This rule offers several protections for buyers, including:

  • The seller must explain the process for refusing an item and how to cancel a membership.
  • The seller must clearly state whether the buyer needs to make a minimum number of purchases to maintain or get the benefits of a subscription.
  • The buyer has the right to cancel the membership at any time unless they agreed to make a minimum number of purchases. In that case, the buyer has the right to cancel the membership as soon as they reach that minimum.
  • The seller must tell the buyer which item the plan has scheduled at least 20 days before its delivery. For example, a reading membership might show the title of the next month's book. The buyer has 10 days to choose whether to opt out of receiving that item.

These are just a few of the buyer protections the Prenotification Negative Option Rule provides.

State Laws for Buyer Protection

Many states have passed their own buying plan regulations in recent years. These state laws build on the federal rules by giving residents more legal protection and options.

A few examples of state laws for subscriptions and memberships include:

Check the laws in your state to see whether you have extra consumer protections.

Should I Sign Up for a Subscription?

The decision to join a buying plan usually depends on its value and terms. The plan's benefits should generally be worth the costs and terms you'd accept, at least in your personal view.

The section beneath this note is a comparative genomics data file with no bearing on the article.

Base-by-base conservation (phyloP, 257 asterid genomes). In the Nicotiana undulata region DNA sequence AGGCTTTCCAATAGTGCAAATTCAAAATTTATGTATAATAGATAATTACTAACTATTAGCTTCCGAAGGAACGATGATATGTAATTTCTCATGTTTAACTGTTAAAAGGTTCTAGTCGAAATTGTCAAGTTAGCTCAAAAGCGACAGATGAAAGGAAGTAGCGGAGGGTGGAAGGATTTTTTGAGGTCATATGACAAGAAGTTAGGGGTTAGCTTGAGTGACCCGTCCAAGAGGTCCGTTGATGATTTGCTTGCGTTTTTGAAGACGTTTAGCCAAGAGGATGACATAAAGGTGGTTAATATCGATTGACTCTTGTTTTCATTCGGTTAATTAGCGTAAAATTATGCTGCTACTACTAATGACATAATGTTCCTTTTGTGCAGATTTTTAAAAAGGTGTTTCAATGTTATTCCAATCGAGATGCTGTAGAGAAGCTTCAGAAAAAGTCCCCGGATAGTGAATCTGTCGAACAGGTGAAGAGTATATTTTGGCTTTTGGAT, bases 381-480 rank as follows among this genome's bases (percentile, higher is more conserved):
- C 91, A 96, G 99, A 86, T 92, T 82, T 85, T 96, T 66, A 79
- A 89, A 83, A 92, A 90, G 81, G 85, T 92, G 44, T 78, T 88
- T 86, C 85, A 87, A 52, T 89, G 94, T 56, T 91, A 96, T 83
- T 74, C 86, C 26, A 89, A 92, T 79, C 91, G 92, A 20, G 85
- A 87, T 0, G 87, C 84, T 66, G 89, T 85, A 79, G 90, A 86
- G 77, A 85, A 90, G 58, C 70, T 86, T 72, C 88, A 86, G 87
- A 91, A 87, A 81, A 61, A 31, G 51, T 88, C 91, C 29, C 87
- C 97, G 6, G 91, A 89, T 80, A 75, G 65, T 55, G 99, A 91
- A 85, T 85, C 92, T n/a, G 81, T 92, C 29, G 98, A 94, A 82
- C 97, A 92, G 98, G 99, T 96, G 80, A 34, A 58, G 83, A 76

You should consider terms such as:

  • The length of a free trial period
  • Whether and how the fees can increase
  • Whether you must make a specific number or value of purchases to get the benefits
  • The deadline for opting out of a delivery
  • The process for ending your membership or subscription service

Consider whether you will save money with the plan versus other methods. For example, a retailer's plan might have a $100 yearly fee but promises a 25% discount on their products. The buyer would have to spend at least $400 that year to break even. If you only want to spend $200 with that retailer, it would save money to skip the membership.

Beware of scams, pressure tactics, and deceptive advertising. If an offer sounds too good to be true, that might be the case.

Automatic Renewal Terms

Many plans' policy statements renew them indefinitely until buyers deliberately cancel them. An auto-renewal plan means that the seller doesn't need to get the consumer's consent again before the next cycle.

Auto-renewal prevents interruptions to your plan benefits. Renewed subscriptions can shock buyers who forget to cancel before the next payment appears on their credit card bill. Sometimes, the seller might fail to warn the customer that the plan has automatic renewal.